The Design Museum currently has two exhibitions dealing with graphic and product design, with a bit of interior and fashion design thrown in. These are the Terence Conran retrospective and The Designer of the Year.
Walking around the Conran, its amazing to notice how much his design inspired what we have in our British houses. Many a cupboard, cup and plate were recognised from family homes! Conran was involved with two major shops of the 1970s, Habitat and Heals. Brochures and point of sale items for these shops were as interesting as the goods themselves. The Heals shopping bag and a large, grocery style Habitat bag were amongst my favourite items.
The Design Museum have set out parts of the show as rooms, with designer clutter and homely touches. A wall of drawings, notes and sketches makes a back-drop to a set of chairs. Elsewhere, pieces of graphic design are pinned up with mini bulldog clips giving the show the feel of a working office.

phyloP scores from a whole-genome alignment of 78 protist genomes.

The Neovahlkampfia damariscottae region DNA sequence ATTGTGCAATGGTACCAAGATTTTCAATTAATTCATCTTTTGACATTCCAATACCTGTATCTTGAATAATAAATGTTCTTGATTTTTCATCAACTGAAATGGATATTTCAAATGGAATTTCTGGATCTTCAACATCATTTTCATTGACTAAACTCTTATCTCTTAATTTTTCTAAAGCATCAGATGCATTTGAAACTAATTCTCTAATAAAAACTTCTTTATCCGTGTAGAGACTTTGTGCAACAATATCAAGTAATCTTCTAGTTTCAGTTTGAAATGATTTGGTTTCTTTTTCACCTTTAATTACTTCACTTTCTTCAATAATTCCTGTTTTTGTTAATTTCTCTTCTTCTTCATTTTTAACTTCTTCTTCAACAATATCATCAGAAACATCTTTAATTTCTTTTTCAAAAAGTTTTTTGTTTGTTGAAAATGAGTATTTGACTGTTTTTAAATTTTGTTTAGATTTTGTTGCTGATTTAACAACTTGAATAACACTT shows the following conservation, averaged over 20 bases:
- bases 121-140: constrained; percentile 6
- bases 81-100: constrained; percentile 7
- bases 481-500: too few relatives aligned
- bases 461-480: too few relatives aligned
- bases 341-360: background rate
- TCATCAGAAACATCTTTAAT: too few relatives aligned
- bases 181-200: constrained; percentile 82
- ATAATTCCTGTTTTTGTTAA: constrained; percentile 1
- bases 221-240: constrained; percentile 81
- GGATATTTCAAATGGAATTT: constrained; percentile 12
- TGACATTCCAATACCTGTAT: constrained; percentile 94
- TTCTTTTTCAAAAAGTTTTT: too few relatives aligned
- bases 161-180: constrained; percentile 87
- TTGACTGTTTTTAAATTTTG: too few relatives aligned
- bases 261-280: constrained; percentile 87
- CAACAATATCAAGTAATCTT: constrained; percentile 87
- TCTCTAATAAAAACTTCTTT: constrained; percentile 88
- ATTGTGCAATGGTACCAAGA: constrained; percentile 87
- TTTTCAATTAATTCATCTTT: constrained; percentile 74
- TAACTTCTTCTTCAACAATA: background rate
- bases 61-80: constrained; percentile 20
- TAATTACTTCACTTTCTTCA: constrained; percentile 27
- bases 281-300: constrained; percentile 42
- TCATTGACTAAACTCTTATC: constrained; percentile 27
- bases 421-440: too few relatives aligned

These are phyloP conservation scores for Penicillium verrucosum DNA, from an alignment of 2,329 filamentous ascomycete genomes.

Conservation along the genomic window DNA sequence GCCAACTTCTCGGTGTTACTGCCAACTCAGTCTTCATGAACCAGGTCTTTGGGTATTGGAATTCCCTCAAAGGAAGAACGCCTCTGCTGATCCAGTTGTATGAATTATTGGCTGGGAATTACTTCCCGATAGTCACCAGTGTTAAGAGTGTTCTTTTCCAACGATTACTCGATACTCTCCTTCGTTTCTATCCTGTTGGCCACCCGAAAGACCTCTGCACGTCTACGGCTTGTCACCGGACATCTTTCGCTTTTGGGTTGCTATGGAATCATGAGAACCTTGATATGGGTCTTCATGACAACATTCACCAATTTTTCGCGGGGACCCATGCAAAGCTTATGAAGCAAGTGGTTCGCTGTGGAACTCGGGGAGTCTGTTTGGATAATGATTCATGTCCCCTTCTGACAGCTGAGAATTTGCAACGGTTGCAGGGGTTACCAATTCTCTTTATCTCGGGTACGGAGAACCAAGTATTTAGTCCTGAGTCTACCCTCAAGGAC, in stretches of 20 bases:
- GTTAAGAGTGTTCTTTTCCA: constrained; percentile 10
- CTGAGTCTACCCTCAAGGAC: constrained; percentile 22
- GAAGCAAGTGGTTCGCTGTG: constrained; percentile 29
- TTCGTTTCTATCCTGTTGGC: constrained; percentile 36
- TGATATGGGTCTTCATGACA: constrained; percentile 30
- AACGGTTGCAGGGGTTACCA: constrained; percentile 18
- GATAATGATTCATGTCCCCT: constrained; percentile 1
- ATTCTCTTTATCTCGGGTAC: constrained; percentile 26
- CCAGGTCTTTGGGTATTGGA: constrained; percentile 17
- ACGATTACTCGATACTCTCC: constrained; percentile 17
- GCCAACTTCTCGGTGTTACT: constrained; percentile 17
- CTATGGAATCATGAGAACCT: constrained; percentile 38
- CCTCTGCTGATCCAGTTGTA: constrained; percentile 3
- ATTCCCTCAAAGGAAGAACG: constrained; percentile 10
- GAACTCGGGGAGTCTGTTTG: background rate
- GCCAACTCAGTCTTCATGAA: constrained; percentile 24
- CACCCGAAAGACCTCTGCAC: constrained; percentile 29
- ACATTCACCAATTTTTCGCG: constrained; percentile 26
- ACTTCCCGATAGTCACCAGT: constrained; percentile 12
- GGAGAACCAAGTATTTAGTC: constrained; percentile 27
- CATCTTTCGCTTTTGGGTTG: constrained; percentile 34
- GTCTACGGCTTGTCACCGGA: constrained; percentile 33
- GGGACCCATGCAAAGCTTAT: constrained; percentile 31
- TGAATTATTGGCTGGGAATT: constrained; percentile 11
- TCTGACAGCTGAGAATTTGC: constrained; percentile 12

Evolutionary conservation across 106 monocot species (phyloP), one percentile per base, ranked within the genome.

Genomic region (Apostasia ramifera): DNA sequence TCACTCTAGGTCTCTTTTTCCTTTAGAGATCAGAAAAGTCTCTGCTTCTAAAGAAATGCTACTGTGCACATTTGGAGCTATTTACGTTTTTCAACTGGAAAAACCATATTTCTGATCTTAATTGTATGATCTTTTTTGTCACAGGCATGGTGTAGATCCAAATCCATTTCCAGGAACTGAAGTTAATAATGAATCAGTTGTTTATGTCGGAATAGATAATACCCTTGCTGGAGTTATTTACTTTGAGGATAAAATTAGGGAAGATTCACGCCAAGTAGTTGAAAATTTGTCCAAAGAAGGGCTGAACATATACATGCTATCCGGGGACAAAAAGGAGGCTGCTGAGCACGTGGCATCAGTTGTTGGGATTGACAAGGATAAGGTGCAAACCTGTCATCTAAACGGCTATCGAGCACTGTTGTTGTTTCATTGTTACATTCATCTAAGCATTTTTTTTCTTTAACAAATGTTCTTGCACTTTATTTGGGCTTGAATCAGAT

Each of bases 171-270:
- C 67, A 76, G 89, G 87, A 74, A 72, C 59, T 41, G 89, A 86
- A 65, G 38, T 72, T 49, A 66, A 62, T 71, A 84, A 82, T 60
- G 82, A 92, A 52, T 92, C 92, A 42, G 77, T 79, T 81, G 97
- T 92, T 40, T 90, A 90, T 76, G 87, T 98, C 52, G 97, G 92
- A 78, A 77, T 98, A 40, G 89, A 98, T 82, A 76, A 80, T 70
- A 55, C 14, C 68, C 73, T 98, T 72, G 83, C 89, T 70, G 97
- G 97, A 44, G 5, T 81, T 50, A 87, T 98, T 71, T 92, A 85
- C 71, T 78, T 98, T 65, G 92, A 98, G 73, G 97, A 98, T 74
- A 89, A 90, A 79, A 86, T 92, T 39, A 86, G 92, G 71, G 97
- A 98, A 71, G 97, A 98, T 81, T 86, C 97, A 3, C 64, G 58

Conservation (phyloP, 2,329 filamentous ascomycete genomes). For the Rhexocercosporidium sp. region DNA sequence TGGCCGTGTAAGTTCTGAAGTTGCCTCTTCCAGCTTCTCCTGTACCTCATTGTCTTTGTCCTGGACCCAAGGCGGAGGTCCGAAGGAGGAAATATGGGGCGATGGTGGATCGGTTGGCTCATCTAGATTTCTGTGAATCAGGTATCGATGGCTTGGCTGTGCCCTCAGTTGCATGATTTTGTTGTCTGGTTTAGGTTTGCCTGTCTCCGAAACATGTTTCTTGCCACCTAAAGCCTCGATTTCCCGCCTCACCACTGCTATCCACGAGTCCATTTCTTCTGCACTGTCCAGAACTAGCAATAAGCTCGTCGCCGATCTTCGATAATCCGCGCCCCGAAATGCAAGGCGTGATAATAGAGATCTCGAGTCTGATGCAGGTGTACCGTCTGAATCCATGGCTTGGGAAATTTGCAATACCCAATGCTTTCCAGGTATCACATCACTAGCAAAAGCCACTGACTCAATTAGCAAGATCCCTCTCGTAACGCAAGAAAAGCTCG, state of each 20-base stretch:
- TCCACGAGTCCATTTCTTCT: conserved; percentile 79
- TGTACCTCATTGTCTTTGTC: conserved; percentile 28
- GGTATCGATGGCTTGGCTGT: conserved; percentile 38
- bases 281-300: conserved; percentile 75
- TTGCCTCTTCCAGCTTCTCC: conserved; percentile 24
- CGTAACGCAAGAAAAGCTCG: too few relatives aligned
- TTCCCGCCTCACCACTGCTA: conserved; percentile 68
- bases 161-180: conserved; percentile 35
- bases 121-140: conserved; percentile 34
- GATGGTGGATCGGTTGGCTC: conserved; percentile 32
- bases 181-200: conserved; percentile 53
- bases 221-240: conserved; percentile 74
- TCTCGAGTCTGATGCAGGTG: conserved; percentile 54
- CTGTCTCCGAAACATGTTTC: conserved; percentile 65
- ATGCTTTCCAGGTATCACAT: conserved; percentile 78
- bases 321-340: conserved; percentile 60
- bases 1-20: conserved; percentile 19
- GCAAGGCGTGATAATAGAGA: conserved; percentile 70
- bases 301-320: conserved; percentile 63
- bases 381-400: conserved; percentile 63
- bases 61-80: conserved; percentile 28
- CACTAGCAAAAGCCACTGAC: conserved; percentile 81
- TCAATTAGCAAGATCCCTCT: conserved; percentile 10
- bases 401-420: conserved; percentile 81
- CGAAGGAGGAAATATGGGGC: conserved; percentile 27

Designer of the Year brings us right up to date. There is some delicate lace from Kate’s wedding dress and a small three-seater electric car (which you can sit inside). But the best parts of this exhibition are the segment from Gordon Young and Why Not Associates’ Comedy Carpet from Blackpool. It is an outdoor concrete “carpet” of typographically told jokes, based on music-hall posters.This has to be one of GDP’s favourite design solutions of the year and will feature in one of our forthcoming porjects, Thinking Path.
My lecturing colleague and myself were also pleased to see featured the new typeface created for Nokia by Dalton Maag and worked on by one of our ex-students, Marc Foley. This typeface has been painstakingly designed across many non-Latin letterforms as well as English.
One last thought about this show. There is a screen in which you can see yourself. Suddenly someone else’s features are morphed onto your face. It is both amusing and nightmarish at the same time.